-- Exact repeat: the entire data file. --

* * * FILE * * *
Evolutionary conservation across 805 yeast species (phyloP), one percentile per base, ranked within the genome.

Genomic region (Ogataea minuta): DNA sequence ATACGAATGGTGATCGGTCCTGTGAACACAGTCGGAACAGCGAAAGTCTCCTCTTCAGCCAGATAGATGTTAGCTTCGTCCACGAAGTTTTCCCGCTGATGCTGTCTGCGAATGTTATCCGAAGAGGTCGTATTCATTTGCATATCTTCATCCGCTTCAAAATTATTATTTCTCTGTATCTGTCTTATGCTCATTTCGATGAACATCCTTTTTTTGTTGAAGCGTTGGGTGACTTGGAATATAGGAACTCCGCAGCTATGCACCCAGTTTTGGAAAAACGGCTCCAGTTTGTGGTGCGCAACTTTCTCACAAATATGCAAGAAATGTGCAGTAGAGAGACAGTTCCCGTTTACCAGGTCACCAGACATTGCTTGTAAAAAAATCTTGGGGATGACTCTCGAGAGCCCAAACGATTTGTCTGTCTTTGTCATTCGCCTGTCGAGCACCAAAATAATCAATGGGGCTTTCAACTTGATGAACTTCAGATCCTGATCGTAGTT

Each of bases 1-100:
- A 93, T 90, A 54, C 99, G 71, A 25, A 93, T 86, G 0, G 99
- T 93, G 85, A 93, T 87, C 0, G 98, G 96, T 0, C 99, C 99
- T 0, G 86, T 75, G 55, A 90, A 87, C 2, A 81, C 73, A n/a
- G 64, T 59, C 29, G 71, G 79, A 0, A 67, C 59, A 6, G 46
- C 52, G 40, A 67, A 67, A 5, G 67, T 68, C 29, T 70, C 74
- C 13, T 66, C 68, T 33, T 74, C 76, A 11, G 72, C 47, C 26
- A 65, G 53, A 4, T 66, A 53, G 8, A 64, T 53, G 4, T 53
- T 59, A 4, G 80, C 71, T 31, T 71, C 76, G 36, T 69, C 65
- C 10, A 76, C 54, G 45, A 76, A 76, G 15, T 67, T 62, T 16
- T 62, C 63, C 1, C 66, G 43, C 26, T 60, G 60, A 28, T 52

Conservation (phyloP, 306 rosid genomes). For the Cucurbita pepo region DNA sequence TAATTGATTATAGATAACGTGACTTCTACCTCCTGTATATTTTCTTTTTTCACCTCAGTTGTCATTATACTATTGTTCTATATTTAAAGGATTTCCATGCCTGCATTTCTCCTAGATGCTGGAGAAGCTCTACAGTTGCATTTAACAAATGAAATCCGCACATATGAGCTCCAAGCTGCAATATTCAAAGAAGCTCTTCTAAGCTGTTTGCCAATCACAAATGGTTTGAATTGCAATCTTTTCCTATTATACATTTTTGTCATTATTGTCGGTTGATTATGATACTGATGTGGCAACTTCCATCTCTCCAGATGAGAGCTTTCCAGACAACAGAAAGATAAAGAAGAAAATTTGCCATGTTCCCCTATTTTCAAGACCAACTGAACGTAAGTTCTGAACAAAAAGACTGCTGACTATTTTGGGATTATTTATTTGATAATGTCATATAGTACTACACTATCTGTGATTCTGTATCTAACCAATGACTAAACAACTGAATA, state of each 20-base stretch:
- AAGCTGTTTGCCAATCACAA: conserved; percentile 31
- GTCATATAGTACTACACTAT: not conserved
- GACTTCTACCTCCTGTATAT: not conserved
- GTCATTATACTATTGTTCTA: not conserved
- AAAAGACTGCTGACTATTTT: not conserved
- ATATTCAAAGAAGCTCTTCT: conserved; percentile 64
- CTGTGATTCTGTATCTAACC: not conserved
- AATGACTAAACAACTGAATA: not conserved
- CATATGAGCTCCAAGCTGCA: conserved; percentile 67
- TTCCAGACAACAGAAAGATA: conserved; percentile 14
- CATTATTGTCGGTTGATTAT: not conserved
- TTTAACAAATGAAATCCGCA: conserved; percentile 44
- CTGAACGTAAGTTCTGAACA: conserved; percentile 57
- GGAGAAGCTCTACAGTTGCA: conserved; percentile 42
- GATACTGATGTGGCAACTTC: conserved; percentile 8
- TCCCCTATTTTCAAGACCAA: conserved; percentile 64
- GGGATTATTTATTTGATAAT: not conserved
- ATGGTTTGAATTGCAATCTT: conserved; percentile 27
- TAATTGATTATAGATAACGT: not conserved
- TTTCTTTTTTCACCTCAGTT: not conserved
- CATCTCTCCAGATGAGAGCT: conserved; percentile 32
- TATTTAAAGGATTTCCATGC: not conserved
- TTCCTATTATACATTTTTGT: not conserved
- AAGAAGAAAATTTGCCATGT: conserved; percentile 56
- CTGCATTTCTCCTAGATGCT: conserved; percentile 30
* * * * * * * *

Evolutionary conservation across 805 yeast species (phyloP), one percentile per base, ranked within the genome.

Genomic region (Ogataea minuta): DNA sequence ATACGAATGGTGATCGGTCCTGTGAACACAGTCGGAACAGCGAAAGTCTCCTCTTCAGCCAGATAGATGTTAGCTTCGTCCACGAAGTTTTCCCGCTGATGCTGTCTGCGAATGTTATCCGAAGAGGTCGTATTCATTTGCATATCTTCATCCGCTTCAAAATTATTATTTCTCTGTATCTGTCTTATGCTCATTTCGATGAACATCCTTTTTTTGTTGAAGCGTTGGGTGACTTGGAATATAGGAACTCCGCAGCTATGCACCCAGTTTTGGAAAAACGGCTCCAGTTTGTGGTGCGCAACTTTCTCACAAATATGCAAGAAATGTGCAGTAGAGAGACAGTTCCCGTTTACCAGGTCACCAGACATTGCTTGTAAAAAAATCTTGGGGATGACTCTCGAGAGCCCAAACGATTTGTCTGTCTTTGTCATTCGCCTGTCGAGCACCAAAATAATCAATGGGGCTTTCAACTTGATGAACTTCAGATCCTGATCGTAGTT

Each of bases 1-100:
- A 93, T 90, A 54, C 99, G 71, A 25, A 93, T 86, G 0, G 99
- T 93, G 85, A 93, T 87, C 0, G 98, G 96, T 0, C 99, C 99
- T 0, G 86, T 75, G 55, A 90, A 87, C 2, A 81, C 73, A n/a
- G 64, T 59, C 29, G 71, G 79, A 0, A 67, C 59, A 6, G 46
- C 52, G 40, A 67, A 67, A 5, G 67, T 68, C 29, T 70, C 74
- C 13, T 66, C 68, T 33, T 74, C 76, A 11, G 72, C 47, C 26
- A 65, G 53, A 4, T 66, A 53, G 8, A 64, T 53, G 4, T 53
- T 59, A 4, G 80, C 71, T 31, T 71, C 76, G 36, T 69, C 65
- C 10, A 76, C 54, G 45, A 76, A 76, G 15, T 67, T 62, T 16
- T 62, C 63, C 1, C 66, G 43, C 26, T 60, G 60, A 28, T 52

Conservation (phyloP, 306 rosid genomes). For the Cucurbita pepo region DNA sequence TAATTGATTATAGATAACGTGACTTCTACCTCCTGTATATTTTCTTTTTTCACCTCAGTTGTCATTATACTATTGTTCTATATTTAAAGGATTTCCATGCCTGCATTTCTCCTAGATGCTGGAGAAGCTCTACAGTTGCATTTAACAAATGAAATCCGCACATATGAGCTCCAAGCTGCAATATTCAAAGAAGCTCTTCTAAGCTGTTTGCCAATCACAAATGGTTTGAATTGCAATCTTTTCCTATTATACATTTTTGTCATTATTGTCGGTTGATTATGATACTGATGTGGCAACTTCCATCTCTCCAGATGAGAGCTTTCCAGACAACAGAAAGATAAAGAAGAAAATTTGCCATGTTCCCCTATTTTCAAGACCAACTGAACGTAAGTTCTGAACAAAAAGACTGCTGACTATTTTGGGATTATTTATTTGATAATGTCATATAGTACTACACTATCTGTGATTCTGTATCTAACCAATGACTAAACAACTGAATA, state of each 20-base stretch:
- AAGCTGTTTGCCAATCACAA: conserved; percentile 31
- GTCATATAGTACTACACTAT: not conserved
- GACTTCTACCTCCTGTATAT: not conserved
- GTCATTATACTATTGTTCTA: not conserved
- AAAAGACTGCTGACTATTTT: not conserved
- ATATTCAAAGAAGCTCTTCT: conserved; percentile 64
- CTGTGATTCTGTATCTAACC: not conserved
- AATGACTAAACAACTGAATA: not conserved
- CATATGAGCTCCAAGCTGCA: conserved; percentile 67
- TTCCAGACAACAGAAAGATA: conserved; percentile 14
- CATTATTGTCGGTTGATTAT: not conserved
- TTTAACAAATGAAATCCGCA: conserved; percentile 44
- CTGAACGTAAGTTCTGAACA: conserved; percentile 57
- GGAGAAGCTCTACAGTTGCA: conserved; percentile 42
- GATACTGATGTGGCAACTTC: conserved; percentile 8
- TCCCCTATTTTCAAGACCAA: conserved; percentile 64
- GGGATTATTTATTTGATAAT: not conserved
- ATGGTTTGAATTGCAATCTT: conserved; percentile 27
- TAATTGATTATAGATAACGT: not conserved
- TTTCTTTTTTCACCTCAGTT: not conserved
- CATCTCTCCAGATGAGAGCT: conserved; percentile 32
- TATTTAAAGGATTTCCATGC: not conserved
- TTCCTATTATACATTTTTGT: not conserved
- AAGAAGAAAATTTGCCATGT: conserved; percentile 56
- CTGCATTTCTCCTAGATGCT: conserved; percentile 30